Lessons learned in a year of indie-hacking
Sharing actionable tips about design, software engineering & indie-hacking.
Last year, I started my journey on indie-hacking. After hundreds of hours side hustling, I do a retrospective on the basic lessons I learned during this 12-month period.
To put you into context, I co-founded and work full-time for VisualEyes, a startup about AI design analytics.
So I work on all of the side projects in my free time. Most of them were made for fun or to automate annoying daily tasks. Even though monetizing them was not my No1 priority, I managed to make some profit by selling a couple of them. You can check more about the projects and their status here.
Although I’m not an indie-hacker for a long time, I want to share 10 valuable lessons I wish I knew earlier.
If you want a quick overview, check the Twitter thread.
Lessons learned from 1 year in the indie-making— Jim Raptis💥 (@d__raptis) July 1, 2020
I’m sure, you hear that a lot. It’s a cliché but it’s a strong and helpful one.
You cannot succeed in your job, life, or hobbies if you don’t love what you do every day. The same goes for indie-hacking too.
Bootstrapping a product can be stressful, exhausting, and full of surprises experience. The only road to success is by loving what you do and the process itself.
Lack of inspiration is a common problem. Many people struggle to come up with an idea and are being stuck.
The way to find new ideas is easier than you think.
Look at your process, focus on possible flaws, and annoying repetitive stuff. If you face a major problem, it’s 100% guaranteed that other people have the same issue too.
Then, it’s up to you to structure the solution and solve it in your unique way!
Coming from an engineering background, getting my hands dirty with code and design was super easy for me.
Marketing my products was just meh for me. You can imagine how wrong I was.
Only by understanding and admitting your weaknesses, you can really evolve!
Another powerful cliché is to get out of your comfort zone!
Sharing to your audience is sometimes overlooked but it’s the most direct way to give value to the people that believe in you.
It can help you build an engaged audience and build up your authority on the field.
At the same time, it’s the perfect way to inspire the next generation of makers and give back to your own community.
Documenting your resources and your knowledge can be your secret weapon.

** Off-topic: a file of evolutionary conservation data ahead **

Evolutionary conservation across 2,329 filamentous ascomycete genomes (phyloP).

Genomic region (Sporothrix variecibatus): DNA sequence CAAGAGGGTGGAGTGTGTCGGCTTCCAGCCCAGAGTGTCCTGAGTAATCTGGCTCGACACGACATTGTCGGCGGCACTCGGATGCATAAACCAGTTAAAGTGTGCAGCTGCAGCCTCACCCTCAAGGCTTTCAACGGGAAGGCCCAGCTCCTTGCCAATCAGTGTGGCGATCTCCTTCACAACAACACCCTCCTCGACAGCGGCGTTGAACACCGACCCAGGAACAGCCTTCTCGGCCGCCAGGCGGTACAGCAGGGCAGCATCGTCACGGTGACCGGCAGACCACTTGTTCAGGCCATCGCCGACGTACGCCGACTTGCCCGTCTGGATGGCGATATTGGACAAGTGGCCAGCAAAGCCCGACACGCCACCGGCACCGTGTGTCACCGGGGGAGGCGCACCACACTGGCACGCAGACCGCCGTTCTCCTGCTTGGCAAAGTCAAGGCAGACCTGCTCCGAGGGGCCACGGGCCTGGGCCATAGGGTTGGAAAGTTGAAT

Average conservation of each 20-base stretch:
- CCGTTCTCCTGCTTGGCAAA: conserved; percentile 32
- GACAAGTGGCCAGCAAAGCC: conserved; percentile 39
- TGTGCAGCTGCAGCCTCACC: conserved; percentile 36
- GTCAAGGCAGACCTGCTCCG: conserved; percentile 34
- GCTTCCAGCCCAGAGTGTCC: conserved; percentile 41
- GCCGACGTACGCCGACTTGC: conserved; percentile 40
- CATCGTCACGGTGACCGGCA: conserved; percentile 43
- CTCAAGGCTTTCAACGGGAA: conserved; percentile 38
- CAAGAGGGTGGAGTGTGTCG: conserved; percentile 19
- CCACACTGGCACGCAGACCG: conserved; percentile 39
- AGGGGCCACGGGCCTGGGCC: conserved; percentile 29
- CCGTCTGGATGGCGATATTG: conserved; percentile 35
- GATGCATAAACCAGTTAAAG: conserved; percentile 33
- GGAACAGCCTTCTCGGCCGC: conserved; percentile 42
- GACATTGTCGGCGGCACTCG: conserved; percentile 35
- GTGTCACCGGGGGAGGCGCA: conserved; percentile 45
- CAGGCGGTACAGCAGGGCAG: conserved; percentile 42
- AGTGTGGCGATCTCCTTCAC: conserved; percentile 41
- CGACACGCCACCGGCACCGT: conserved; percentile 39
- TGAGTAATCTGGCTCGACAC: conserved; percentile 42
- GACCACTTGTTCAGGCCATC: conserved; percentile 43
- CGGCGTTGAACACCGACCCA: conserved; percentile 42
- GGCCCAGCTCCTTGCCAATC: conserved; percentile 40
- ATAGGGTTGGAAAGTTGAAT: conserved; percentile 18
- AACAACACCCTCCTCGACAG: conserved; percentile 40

Not only it supercharges your workflow by organizing and centralizing your asset but it can become a great product someday.
Many people (me too) love to discover curated collections for tools, resources, or guides.
Personally, building DesignValley was based on this principle. It started as a personal depository for documenting design resources. When it gained popularity, I built the web app to make the tool discovery process accessible to everyone.
Do you want to succeed as an indie-hacker? You have to be aware of the trending topics in your niche.
Your product is nothing without its users. Set as your ultimate goal to please them and understand their daily workflow.
Closely monitoring your niche and your users in their “natural habitat” can give you these valuable pieces of information.
You can build for fun and forget everything about revenue and money. But if you want to turn your side project into a profitable business one day, monetization is the key.
Adding a paywall is not the only option. Affiliate links, sponsorships, locking features and many more options exist.
Keep in mind that building a great product and the hype around it can attract possible buyers/partners too.
The making process is not an alone journey!
Always be open and communicate with like-minded people. You always have something to learn from exceptional people in your field.
People want to help you more frequently than you think.
No-code is the new buzzword after AI, ML, and blockchain. But there is no obligation to use any of them.
Never use tools that don’t fit with your skills. If code is your strength and you can create a prototype in a day, go for it.
In the end, the only thing that matters is to get sh*t done!
You must focus on your full-time job first and then find some time to your side hustle.
Remember! It’s a side project unless you pay your rent from it.
In the last few months, I had to pause my side project due to my university studies. It was an exhausting period but I'm thrilled that it's done.
I did that because I couldn't focus 100% on them and I wasn’t satisfied with the results! Now I’m back and ready to hack again!